Modification of proteins by the covalent attachment of ubiquitin chains has emerged as a major regulatory mechanism in cells. The enzymes that oppose this reaction, the deubiquitinating enzymes, are relatively poorly understood. Kayagaki et al. used an siRNA screen to search for deubiquitinating enzymes that influenced expression of the interferon I (IFN-I) gene in response to activation of Toll-like receptor 3 (TLR3), a central response by which the innate immune system detects viral RNAs and protects organisms from infection. They detected the deubiquitinase DUBA and went on to show that depletion of the enzyme enhanced the expression of IFN-1 and that overexpression of the protein inhibited the response. Other experiments identified the ubiquitin ligase TRAF3, which is required for induced expression of IFN-1, as a potential target of DUBA. Thus, DUBA restrains production of IFN-1, which, in excess, is associated with autoimmune disease.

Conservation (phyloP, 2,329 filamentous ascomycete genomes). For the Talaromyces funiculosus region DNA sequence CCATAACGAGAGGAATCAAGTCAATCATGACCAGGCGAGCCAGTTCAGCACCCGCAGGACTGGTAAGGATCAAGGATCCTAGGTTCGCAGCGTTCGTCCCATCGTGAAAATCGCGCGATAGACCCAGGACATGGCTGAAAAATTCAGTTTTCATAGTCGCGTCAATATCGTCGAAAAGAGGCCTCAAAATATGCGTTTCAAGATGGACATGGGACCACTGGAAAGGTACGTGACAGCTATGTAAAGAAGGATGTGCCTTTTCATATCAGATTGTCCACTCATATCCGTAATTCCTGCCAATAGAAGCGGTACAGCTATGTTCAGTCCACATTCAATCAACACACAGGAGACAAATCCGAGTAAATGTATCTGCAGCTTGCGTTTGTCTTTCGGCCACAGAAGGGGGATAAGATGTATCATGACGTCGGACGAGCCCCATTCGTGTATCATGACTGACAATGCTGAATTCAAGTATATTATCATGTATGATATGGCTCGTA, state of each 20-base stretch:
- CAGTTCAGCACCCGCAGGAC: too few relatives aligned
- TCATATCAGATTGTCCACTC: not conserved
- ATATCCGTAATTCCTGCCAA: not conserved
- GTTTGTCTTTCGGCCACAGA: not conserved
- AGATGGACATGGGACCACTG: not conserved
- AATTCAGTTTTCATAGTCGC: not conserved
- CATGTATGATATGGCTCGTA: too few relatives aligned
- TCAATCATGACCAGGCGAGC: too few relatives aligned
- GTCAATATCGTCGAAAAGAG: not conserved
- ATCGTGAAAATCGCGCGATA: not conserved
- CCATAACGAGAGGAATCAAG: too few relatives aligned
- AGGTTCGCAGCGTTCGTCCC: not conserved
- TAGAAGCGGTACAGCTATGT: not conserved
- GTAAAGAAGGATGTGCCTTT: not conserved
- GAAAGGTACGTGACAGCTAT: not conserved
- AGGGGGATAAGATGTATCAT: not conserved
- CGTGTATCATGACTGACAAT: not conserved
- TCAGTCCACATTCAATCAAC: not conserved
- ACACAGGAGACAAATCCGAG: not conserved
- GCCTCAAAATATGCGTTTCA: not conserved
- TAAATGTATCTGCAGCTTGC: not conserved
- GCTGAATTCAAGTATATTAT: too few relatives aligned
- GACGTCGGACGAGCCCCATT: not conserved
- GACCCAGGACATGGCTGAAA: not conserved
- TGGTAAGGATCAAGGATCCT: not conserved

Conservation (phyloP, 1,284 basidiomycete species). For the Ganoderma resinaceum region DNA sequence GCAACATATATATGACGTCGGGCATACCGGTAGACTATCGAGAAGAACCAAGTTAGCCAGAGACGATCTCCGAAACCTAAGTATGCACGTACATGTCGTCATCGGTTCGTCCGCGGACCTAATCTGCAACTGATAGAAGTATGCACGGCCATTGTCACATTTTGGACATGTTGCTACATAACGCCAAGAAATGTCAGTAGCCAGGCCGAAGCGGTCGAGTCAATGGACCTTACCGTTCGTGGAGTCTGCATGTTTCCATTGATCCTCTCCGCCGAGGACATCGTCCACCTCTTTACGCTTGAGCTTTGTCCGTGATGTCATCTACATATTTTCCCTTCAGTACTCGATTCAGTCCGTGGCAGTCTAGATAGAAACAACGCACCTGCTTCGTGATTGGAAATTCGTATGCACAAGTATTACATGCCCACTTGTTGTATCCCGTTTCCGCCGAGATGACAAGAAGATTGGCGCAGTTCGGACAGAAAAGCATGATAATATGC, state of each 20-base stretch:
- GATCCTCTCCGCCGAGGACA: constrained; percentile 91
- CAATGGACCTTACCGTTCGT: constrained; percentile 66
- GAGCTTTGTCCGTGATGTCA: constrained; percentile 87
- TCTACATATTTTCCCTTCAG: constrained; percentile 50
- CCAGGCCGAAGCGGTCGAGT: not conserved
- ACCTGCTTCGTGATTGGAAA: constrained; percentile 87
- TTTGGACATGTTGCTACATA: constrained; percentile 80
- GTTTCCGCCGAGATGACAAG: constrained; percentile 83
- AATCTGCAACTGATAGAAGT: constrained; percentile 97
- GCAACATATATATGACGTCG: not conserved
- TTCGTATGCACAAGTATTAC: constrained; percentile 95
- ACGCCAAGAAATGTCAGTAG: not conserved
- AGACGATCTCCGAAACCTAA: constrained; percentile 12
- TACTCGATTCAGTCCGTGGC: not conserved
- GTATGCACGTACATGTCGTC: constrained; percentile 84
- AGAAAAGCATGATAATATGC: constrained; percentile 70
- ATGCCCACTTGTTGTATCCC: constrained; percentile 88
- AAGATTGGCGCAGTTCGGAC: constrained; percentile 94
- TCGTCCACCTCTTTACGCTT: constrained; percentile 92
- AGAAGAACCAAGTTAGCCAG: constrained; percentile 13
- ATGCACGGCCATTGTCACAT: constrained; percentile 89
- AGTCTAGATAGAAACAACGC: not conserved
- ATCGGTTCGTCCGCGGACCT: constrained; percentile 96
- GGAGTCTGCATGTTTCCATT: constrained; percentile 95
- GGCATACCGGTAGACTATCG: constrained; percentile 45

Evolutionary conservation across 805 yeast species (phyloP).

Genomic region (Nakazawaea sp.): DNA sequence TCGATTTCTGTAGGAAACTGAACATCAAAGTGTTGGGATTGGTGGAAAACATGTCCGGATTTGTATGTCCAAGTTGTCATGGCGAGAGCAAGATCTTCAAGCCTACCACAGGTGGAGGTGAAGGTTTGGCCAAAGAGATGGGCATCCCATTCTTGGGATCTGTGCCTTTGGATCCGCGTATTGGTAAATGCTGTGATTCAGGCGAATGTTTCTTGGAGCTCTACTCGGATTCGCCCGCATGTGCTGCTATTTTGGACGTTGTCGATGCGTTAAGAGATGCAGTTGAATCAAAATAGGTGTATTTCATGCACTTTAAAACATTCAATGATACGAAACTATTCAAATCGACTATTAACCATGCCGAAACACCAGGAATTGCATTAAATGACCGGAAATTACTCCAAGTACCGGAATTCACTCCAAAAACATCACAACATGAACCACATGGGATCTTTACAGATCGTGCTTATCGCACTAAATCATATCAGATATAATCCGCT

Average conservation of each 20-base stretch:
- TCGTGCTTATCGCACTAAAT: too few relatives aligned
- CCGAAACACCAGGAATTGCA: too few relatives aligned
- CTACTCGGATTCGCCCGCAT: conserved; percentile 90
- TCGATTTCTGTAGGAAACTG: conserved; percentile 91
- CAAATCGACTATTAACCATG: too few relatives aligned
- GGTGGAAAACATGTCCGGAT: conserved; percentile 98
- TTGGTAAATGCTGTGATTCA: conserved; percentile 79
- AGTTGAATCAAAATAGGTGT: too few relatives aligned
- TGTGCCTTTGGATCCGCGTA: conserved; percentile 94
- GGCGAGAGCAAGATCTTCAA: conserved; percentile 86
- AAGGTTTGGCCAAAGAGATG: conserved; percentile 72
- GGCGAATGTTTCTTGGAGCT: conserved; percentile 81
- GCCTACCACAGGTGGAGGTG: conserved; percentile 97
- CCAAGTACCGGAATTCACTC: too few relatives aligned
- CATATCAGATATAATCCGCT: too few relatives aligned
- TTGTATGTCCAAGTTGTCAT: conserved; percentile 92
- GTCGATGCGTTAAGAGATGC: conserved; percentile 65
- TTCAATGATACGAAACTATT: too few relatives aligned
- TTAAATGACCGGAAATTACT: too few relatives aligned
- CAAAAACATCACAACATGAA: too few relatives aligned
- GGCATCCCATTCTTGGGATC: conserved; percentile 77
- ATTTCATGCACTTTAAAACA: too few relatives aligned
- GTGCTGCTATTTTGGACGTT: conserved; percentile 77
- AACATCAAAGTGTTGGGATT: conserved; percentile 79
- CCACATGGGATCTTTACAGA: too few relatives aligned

N. Kayagaki, Q. Phung, S. Chan, R. Chaudhari, C. Quan, K. M. O'Rourke, M. Eby, E. Pietras, G. Cheng, J. F. Bazan, Z. Zhang, D. Arnott, V. M. Dixit, DUBA: A deubiquitinase that regulates type I interferon production. Science 318, 1628-1632 (2007). [Abstract] [Full Text]